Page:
"The U.S. did provide some limited support to France in that hostage rescue effort," State Department spokeswoman Victoria Nuland said today. "As you know, I think it was yesterday evening, the president submitted a letter to Congress under the War Powers resolution which is required 48 hours after any U.S. military action, which outlined the limited technical support that we provided to French forces in an effort to be helpful. So I don’t have anything further on the specifics of that."
Nuland framed this week's visit by the president of Somalia's federal government, Hassan Sheikh Mohamud, as a milestone for Secretary of State Hillary Clinton as she's shepherded Mogadishu "through the period of the transitional government getting to this permanent democratic structure."
"So she’s very much looking forward to welcoming the permanent, now, government of Somalia and celebrating the progress that they’ve made," she said.
The administration is planning a briefing for reporters, as well, before this week's visits with Mohamud to tout four years of effort and accomplishments in Somalia.
Nuland responded to the grotesque Twitter display by Al-Shabaab -- and whether it could be a boon for them -- by saying the terror group is "already significantly weakened."
"That’s evident by the increasing amounts of territory that the government is able to manage with some of the leaders in the tribal areas as well, and I think you’ll see that when Hassan Sheikh is here and has a chance to talk about what’s happening in his country," she said. "Look, al-Shabaab is on its heels and it’s desperate to try to continue to maintain its influence, but it’s not going to be successful."
Somalia held an emergency government meeting Sunday on the raid, in which eight civilians and 17 Al-Shabaab militants were reportedly killed in addition to two French commandos. The hostage, known by pseudonym Denis Allex, was believed to have been killed in the raid, according to the French, but Al-Shabaab claimed he was alive and in their hands for an ominous fate.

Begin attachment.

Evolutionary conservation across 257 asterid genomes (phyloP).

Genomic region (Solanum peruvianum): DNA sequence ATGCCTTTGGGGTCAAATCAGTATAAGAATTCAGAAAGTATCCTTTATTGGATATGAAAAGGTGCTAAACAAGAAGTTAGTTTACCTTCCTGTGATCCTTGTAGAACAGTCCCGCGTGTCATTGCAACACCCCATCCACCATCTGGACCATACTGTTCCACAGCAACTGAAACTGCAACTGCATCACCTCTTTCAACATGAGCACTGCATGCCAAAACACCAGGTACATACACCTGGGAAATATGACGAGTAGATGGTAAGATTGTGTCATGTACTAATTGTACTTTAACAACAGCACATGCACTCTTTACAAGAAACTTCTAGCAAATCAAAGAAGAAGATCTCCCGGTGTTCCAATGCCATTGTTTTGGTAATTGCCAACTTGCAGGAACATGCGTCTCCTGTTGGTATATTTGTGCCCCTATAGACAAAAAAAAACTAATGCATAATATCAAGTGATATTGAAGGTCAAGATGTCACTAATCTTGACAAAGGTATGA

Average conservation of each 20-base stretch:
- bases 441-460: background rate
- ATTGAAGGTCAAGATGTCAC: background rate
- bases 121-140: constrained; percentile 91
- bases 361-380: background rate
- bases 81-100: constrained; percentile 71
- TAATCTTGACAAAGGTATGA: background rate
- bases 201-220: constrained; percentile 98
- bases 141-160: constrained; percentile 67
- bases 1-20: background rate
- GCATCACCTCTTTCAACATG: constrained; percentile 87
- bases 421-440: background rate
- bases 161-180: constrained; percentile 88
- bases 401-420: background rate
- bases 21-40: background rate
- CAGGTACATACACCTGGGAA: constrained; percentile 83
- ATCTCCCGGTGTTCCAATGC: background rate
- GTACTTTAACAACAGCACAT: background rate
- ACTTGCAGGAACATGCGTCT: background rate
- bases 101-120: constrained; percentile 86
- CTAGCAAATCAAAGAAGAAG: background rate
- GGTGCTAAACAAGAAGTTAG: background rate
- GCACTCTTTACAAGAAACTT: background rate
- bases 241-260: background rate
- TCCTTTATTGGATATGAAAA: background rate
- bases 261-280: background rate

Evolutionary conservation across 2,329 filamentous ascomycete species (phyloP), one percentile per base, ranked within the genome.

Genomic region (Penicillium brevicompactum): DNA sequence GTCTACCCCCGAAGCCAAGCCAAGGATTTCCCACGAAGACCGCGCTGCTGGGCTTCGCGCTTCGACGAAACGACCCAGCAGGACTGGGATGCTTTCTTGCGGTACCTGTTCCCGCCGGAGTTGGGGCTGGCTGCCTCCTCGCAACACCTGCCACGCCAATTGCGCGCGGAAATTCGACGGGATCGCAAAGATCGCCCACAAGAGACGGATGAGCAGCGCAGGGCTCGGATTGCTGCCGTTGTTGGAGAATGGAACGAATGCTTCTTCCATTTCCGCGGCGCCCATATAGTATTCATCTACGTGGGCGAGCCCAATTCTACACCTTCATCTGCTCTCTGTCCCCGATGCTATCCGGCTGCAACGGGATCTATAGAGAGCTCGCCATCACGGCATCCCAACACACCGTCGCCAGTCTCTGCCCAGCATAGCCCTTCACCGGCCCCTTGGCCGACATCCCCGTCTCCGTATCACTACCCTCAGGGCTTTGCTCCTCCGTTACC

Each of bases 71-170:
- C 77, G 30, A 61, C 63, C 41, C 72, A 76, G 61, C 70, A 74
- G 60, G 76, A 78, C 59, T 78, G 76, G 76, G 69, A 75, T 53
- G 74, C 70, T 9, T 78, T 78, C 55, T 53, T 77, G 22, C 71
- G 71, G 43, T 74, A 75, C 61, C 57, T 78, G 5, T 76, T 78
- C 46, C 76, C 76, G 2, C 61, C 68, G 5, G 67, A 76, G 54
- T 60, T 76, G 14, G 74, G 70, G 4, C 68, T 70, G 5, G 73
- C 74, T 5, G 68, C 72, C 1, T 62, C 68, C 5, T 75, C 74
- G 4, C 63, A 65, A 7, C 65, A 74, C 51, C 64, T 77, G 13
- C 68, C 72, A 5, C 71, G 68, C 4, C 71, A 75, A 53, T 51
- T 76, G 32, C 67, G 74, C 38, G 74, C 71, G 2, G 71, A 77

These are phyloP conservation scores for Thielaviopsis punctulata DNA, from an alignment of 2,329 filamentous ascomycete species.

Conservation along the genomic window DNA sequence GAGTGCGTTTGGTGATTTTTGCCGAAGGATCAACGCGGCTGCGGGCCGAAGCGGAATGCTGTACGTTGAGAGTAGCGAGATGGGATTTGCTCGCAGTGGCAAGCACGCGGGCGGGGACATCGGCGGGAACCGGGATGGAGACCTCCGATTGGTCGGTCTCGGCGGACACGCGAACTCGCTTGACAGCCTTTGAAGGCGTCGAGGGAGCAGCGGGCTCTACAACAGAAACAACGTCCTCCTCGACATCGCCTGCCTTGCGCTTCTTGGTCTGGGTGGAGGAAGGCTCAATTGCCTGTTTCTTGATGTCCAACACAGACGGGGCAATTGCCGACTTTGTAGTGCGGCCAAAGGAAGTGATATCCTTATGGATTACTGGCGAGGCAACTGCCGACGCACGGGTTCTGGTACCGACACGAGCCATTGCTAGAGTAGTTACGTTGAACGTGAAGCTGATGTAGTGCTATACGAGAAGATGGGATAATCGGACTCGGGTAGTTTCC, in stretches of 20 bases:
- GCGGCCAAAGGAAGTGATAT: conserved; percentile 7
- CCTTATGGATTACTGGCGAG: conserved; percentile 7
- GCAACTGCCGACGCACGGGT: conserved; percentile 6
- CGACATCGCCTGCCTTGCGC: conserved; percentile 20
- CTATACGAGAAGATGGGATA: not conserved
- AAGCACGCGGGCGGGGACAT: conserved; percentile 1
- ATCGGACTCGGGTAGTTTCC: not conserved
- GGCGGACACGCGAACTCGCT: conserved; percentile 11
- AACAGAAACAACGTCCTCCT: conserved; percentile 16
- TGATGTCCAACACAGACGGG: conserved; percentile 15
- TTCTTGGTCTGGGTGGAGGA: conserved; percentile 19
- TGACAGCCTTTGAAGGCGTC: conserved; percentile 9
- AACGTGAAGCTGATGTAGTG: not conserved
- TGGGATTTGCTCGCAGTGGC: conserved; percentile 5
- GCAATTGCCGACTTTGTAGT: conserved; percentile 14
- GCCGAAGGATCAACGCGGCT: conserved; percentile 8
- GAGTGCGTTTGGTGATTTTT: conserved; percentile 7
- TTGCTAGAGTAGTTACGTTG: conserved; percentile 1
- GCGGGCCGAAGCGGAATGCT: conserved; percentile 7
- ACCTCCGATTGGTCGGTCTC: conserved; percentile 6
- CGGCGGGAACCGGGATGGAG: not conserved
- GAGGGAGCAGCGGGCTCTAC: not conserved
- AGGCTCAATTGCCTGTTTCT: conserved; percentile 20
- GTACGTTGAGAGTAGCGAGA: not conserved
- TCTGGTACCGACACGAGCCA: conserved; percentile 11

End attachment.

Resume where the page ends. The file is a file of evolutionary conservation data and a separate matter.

"Harakat Al-Shabaab Al-Mujahideen has also today reached a unanimous verdict on the fate of Dennis Alex after three and a half years in captivity," the group said. "The details of that verdict and some background information of the events leading up to the failed rescue operation will be published in the coming hours Insha'allah."
"This was a shocking incident by French military, unfortunately civilians lost their lives," Somali Foreign Minister Fowsiyo Yusuf Haji Aadan said.
Gaggling with the media en route to Lisbon, Portugal, Defense Secretary Leon Panetta said he's "been in discussions with the minister of defense and will continue to have those discussions" about what else France may need from the U.S., particularly in its fight against al-Qaeda in Mali, but he wasn't asked any questions about the raid.
"The effort there will be to provide, you know, some limited logistical support to them, to provide logistical support and intelligence support where we can to assist them in that effort," Panetta said.
"There will be some areas of airlift where we will try to be able to assist them, as well."